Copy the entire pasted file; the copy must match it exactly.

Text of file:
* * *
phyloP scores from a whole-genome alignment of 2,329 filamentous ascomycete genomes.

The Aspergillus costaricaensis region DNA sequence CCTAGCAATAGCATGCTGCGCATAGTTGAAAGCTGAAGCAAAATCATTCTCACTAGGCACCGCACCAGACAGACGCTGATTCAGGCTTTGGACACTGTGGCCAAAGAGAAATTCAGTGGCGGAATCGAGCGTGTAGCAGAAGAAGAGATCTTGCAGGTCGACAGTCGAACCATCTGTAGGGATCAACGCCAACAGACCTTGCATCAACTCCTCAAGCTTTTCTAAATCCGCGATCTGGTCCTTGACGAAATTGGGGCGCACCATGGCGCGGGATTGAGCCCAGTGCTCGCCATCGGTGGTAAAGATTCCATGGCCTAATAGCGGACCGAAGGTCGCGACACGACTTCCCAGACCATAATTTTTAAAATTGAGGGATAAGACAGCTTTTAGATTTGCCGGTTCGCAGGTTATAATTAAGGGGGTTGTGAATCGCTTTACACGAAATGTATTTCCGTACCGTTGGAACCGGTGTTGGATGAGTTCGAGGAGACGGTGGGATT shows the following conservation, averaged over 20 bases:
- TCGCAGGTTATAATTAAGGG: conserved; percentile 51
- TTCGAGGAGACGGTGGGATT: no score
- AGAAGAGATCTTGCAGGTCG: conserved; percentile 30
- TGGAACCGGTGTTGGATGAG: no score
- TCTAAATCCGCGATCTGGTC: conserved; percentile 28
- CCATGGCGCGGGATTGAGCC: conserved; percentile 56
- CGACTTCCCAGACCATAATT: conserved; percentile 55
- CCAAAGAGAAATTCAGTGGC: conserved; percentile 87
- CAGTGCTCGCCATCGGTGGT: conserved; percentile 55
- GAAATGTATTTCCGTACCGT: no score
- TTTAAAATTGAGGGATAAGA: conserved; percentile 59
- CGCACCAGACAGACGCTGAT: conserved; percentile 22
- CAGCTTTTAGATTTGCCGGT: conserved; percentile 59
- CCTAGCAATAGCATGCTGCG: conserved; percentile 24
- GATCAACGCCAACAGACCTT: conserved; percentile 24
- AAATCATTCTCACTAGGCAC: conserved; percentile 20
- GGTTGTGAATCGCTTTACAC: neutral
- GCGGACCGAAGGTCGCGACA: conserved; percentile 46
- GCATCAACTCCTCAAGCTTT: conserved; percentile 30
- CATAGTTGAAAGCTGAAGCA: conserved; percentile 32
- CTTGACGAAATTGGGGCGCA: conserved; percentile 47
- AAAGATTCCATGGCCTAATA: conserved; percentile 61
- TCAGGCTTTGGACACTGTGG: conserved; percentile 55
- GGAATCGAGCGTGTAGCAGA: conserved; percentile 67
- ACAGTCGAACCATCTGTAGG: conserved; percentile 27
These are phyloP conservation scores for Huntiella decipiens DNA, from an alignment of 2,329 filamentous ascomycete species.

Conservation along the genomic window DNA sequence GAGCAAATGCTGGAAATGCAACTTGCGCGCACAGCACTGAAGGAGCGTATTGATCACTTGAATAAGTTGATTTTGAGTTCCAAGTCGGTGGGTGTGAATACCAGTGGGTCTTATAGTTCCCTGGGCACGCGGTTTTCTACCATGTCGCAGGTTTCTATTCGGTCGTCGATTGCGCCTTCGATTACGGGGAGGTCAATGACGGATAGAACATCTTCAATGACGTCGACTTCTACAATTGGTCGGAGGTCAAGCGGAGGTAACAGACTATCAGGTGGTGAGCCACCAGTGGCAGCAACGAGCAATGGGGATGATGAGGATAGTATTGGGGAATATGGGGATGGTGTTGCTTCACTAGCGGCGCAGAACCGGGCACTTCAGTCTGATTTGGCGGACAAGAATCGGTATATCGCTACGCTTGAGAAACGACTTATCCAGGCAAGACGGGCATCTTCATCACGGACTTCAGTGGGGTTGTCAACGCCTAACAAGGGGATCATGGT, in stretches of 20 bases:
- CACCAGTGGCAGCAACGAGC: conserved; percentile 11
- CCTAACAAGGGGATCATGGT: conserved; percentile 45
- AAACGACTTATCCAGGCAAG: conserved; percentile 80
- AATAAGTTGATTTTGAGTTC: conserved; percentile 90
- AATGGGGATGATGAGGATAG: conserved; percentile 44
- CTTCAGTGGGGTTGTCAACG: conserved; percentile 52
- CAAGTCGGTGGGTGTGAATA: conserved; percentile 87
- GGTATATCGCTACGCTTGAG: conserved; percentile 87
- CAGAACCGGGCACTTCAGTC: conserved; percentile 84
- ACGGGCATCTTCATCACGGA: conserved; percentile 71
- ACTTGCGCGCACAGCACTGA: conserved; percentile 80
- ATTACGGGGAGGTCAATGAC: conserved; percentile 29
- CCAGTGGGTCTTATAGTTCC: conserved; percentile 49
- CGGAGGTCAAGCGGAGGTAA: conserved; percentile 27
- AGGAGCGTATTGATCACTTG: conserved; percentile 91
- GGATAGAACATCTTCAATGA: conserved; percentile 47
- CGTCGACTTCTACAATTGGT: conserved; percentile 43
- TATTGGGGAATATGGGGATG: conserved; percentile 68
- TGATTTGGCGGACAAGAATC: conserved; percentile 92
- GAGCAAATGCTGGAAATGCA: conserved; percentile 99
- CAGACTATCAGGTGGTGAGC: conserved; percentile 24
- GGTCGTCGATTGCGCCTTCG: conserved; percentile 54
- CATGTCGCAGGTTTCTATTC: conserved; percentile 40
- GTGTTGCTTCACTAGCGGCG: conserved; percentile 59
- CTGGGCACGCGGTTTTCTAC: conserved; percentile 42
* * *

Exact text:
phyloP scores from a whole-genome alignment of 2,329 filamentous ascomycete genomes.

The Aspergillus costaricaensis region DNA sequence CCTAGCAATAGCATGCTGCGCATAGTTGAAAGCTGAAGCAAAATCATTCTCACTAGGCACCGCACCAGACAGACGCTGATTCAGGCTTTGGACACTGTGGCCAAAGAGAAATTCAGTGGCGGAATCGAGCGTGTAGCAGAAGAAGAGATCTTGCAGGTCGACAGTCGAACCATCTGTAGGGATCAACGCCAACAGACCTTGCATCAACTCCTCAAGCTTTTCTAAATCCGCGATCTGGTCCTTGACGAAATTGGGGCGCACCATGGCGCGGGATTGAGCCCAGTGCTCGCCATCGGTGGTAAAGATTCCATGGCCTAATAGCGGACCGAAGGTCGCGACACGACTTCCCAGACCATAATTTTTAAAATTGAGGGATAAGACAGCTTTTAGATTTGCCGGTTCGCAGGTTATAATTAAGGGGGTTGTGAATCGCTTTACACGAAATGTATTTCCGTACCGTTGGAACCGGTGTTGGATGAGTTCGAGGAGACGGTGGGATT shows the following conservation, averaged over 20 bases:
- TCGCAGGTTATAATTAAGGG: conserved; percentile 51
- TTCGAGGAGACGGTGGGATT: no score
- AGAAGAGATCTTGCAGGTCG: conserved; percentile 30
- TGGAACCGGTGTTGGATGAG: no score
- TCTAAATCCGCGATCTGGTC: conserved; percentile 28
- CCATGGCGCGGGATTGAGCC: conserved; percentile 56
- CGACTTCCCAGACCATAATT: conserved; percentile 55
- CCAAAGAGAAATTCAGTGGC: conserved; percentile 87
- CAGTGCTCGCCATCGGTGGT: conserved; percentile 55
- GAAATGTATTTCCGTACCGT: no score
- TTTAAAATTGAGGGATAAGA: conserved; percentile 59
- CGCACCAGACAGACGCTGAT: conserved; percentile 22
- CAGCTTTTAGATTTGCCGGT: conserved; percentile 59
- CCTAGCAATAGCATGCTGCG: conserved; percentile 24
- GATCAACGCCAACAGACCTT: conserved; percentile 24
- AAATCATTCTCACTAGGCAC: conserved; percentile 20
- GGTTGTGAATCGCTTTACAC: neutral
- GCGGACCGAAGGTCGCGACA: conserved; percentile 46
- GCATCAACTCCTCAAGCTTT: conserved; percentile 30
- CATAGTTGAAAGCTGAAGCA: conserved; percentile 32
- CTTGACGAAATTGGGGCGCA: conserved; percentile 47
- AAAGATTCCATGGCCTAATA: conserved; percentile 61
- TCAGGCTTTGGACACTGTGG: conserved; percentile 55
- GGAATCGAGCGTGTAGCAGA: conserved; percentile 67
- ACAGTCGAACCATCTGTAGG: conserved; percentile 27
These are phyloP conservation scores for Huntiella decipiens DNA, from an alignment of 2,329 filamentous ascomycete species.

Conservation along the genomic window DNA sequence GAGCAAATGCTGGAAATGCAACTTGCGCGCACAGCACTGAAGGAGCGTATTGATCACTTGAATAAGTTGATTTTGAGTTCCAAGTCGGTGGGTGTGAATACCAGTGGGTCTTATAGTTCCCTGGGCACGCGGTTTTCTACCATGTCGCAGGTTTCTATTCGGTCGTCGATTGCGCCTTCGATTACGGGGAGGTCAATGACGGATAGAACATCTTCAATGACGTCGACTTCTACAATTGGTCGGAGGTCAAGCGGAGGTAACAGACTATCAGGTGGTGAGCCACCAGTGGCAGCAACGAGCAATGGGGATGATGAGGATAGTATTGGGGAATATGGGGATGGTGTTGCTTCACTAGCGGCGCAGAACCGGGCACTTCAGTCTGATTTGGCGGACAAGAATCGGTATATCGCTACGCTTGAGAAACGACTTATCCAGGCAAGACGGGCATCTTCATCACGGACTTCAGTGGGGTTGTCAACGCCTAACAAGGGGATCATGGT, in stretches of 20 bases:
- CACCAGTGGCAGCAACGAGC: conserved; percentile 11
- CCTAACAAGGGGATCATGGT: conserved; percentile 45
- AAACGACTTATCCAGGCAAG: conserved; percentile 80
- AATAAGTTGATTTTGAGTTC: conserved; percentile 90
- AATGGGGATGATGAGGATAG: conserved; percentile 44
- CTTCAGTGGGGTTGTCAACG: conserved; percentile 52
- CAAGTCGGTGGGTGTGAATA: conserved; percentile 87
- GGTATATCGCTACGCTTGAG: conserved; percentile 87
- CAGAACCGGGCACTTCAGTC: conserved; percentile 84
- ACGGGCATCTTCATCACGGA: conserved; percentile 71
- ACTTGCGCGCACAGCACTGA: conserved; percentile 80
- ATTACGGGGAGGTCAATGAC: conserved; percentile 29
- CCAGTGGGTCTTATAGTTCC: conserved; percentile 49
- CGGAGGTCAAGCGGAGGTAA: conserved; percentile 27
- AGGAGCGTATTGATCACTTG: conserved; percentile 91
- GGATAGAACATCTTCAATGA: conserved; percentile 47
- CGTCGACTTCTACAATTGGT: conserved; percentile 43
- TATTGGGGAATATGGGGATG: conserved; percentile 68
- TGATTTGGCGGACAAGAATC: conserved; percentile 92
- GAGCAAATGCTGGAAATGCA: conserved; percentile 99
- CAGACTATCAGGTGGTGAGC: conserved; percentile 24
- GGTCGTCGATTGCGCCTTCG: conserved; percentile 54
- CATGTCGCAGGTTTCTATTC: conserved; percentile 40
- GTGTTGCTTCACTAGCGGCG: conserved; percentile 59
- CTGGGCACGCGGTTTTCTAC: conserved; percentile 42